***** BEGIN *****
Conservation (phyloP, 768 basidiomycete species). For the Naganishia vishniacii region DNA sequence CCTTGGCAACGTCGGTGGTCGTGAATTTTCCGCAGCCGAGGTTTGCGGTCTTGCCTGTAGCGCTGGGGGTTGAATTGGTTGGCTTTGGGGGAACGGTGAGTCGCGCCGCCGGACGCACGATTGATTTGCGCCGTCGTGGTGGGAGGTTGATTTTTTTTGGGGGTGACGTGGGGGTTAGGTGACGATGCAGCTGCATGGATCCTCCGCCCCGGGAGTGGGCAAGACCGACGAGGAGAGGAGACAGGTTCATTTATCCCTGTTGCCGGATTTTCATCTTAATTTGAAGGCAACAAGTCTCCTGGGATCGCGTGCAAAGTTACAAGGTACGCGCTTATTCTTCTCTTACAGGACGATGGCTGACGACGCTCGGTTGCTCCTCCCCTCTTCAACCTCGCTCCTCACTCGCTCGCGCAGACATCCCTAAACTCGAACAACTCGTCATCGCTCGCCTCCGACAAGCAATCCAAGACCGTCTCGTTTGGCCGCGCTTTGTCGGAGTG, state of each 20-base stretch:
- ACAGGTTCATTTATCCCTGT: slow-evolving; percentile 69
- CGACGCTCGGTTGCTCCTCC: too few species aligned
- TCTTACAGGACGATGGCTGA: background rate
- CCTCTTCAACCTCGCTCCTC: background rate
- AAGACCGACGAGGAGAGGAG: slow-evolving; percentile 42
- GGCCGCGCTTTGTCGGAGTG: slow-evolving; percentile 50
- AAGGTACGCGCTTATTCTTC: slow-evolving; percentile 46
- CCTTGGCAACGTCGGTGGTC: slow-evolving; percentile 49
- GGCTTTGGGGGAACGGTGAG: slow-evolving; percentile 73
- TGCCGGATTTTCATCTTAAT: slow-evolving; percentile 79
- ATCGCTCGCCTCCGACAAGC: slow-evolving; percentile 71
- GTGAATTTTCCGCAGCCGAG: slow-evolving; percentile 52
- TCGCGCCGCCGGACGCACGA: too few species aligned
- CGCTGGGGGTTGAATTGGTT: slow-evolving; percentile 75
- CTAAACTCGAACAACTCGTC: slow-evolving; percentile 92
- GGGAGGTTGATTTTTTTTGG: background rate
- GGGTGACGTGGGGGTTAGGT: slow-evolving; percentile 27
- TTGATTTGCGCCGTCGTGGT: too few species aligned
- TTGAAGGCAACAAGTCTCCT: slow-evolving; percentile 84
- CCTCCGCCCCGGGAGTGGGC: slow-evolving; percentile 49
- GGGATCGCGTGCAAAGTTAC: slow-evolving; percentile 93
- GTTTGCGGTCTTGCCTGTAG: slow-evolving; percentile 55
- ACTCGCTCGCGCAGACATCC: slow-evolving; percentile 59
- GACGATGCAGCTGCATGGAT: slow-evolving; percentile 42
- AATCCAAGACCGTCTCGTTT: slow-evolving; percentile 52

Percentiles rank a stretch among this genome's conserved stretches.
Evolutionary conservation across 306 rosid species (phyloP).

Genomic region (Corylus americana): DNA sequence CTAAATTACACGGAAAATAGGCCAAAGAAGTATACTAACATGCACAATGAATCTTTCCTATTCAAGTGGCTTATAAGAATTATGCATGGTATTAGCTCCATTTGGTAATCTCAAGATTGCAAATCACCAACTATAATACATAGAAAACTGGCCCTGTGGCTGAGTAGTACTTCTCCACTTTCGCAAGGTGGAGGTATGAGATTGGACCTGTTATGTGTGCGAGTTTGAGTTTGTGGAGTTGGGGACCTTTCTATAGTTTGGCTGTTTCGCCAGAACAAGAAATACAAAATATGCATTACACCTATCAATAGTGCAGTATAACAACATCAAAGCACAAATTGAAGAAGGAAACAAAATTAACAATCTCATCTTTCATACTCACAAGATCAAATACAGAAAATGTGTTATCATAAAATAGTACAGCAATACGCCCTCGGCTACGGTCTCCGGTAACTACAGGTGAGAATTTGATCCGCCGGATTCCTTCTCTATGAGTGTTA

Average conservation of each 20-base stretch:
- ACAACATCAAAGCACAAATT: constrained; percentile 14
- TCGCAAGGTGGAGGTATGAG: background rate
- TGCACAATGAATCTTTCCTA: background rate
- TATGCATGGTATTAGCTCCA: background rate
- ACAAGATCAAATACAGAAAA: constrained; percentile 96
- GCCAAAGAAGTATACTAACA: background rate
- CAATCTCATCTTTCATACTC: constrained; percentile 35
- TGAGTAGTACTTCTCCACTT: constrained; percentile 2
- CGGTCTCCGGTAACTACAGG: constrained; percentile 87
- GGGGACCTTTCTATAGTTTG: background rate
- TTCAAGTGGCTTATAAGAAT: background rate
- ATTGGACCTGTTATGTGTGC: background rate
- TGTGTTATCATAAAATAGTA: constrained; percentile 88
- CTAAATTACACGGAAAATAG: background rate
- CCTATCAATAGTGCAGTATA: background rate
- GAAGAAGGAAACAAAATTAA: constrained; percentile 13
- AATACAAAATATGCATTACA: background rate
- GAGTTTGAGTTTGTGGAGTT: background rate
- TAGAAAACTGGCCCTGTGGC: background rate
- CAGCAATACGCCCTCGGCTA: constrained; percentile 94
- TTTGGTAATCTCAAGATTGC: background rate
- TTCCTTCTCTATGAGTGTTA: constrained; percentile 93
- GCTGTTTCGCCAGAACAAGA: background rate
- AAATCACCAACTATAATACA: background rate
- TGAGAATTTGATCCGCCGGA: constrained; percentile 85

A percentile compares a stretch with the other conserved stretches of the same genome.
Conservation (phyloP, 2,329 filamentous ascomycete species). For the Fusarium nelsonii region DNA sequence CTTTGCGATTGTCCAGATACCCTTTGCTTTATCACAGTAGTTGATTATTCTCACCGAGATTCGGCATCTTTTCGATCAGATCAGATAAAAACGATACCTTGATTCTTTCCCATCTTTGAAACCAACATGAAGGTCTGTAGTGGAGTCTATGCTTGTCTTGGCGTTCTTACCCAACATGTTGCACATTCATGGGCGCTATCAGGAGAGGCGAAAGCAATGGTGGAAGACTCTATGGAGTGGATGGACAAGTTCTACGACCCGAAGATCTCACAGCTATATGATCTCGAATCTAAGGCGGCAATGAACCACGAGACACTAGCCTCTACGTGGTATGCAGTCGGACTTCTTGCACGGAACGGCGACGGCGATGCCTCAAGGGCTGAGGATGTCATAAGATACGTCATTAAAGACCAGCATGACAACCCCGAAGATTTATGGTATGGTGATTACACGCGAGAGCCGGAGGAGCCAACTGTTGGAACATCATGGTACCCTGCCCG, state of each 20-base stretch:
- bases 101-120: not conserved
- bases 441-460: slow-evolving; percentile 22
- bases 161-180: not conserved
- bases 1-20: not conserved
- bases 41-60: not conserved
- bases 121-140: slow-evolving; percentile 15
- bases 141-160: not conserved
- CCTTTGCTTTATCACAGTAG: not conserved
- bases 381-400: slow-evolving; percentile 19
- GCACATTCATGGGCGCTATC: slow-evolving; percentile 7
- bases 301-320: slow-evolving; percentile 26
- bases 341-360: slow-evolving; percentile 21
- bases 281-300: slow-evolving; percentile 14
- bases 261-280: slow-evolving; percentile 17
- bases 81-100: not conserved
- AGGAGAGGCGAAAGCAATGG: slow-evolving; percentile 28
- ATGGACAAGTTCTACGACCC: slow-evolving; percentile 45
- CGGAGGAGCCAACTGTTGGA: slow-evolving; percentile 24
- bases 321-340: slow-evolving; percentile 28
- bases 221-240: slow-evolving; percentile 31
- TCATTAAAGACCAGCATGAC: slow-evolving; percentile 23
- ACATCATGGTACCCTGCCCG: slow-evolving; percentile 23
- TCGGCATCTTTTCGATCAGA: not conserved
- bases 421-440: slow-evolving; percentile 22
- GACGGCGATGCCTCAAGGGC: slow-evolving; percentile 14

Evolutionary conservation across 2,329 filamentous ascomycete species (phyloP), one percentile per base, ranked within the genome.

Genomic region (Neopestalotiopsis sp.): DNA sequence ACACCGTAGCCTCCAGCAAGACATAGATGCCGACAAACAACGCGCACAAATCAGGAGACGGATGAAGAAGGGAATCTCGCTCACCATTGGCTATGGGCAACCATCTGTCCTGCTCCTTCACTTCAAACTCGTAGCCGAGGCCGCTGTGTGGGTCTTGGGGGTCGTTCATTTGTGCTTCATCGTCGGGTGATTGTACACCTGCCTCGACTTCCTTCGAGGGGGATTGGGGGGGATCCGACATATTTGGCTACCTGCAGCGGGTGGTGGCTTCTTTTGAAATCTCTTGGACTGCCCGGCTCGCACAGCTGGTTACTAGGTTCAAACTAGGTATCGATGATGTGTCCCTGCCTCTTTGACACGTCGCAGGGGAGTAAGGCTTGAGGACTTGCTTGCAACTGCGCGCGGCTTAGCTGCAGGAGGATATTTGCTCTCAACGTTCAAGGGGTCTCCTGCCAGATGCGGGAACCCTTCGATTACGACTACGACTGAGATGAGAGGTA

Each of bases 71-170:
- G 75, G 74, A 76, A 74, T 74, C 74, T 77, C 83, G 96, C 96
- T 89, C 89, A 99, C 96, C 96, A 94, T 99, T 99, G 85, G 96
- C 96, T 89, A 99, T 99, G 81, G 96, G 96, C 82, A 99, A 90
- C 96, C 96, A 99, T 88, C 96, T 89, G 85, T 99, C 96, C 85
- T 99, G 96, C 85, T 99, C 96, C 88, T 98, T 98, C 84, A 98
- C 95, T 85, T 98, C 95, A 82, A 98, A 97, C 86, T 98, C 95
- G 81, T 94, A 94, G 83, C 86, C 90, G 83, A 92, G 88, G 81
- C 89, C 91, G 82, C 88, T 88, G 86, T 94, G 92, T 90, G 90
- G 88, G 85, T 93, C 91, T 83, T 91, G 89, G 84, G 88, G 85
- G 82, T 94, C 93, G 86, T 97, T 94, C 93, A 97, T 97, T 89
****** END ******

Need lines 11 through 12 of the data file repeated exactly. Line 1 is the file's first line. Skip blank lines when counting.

- TGCCGGATTTTCATCTTAAT: slow-evolving; percentile 79
- ATCGCTCGCCTCCGACAAGC: slow-evolving; percentile 71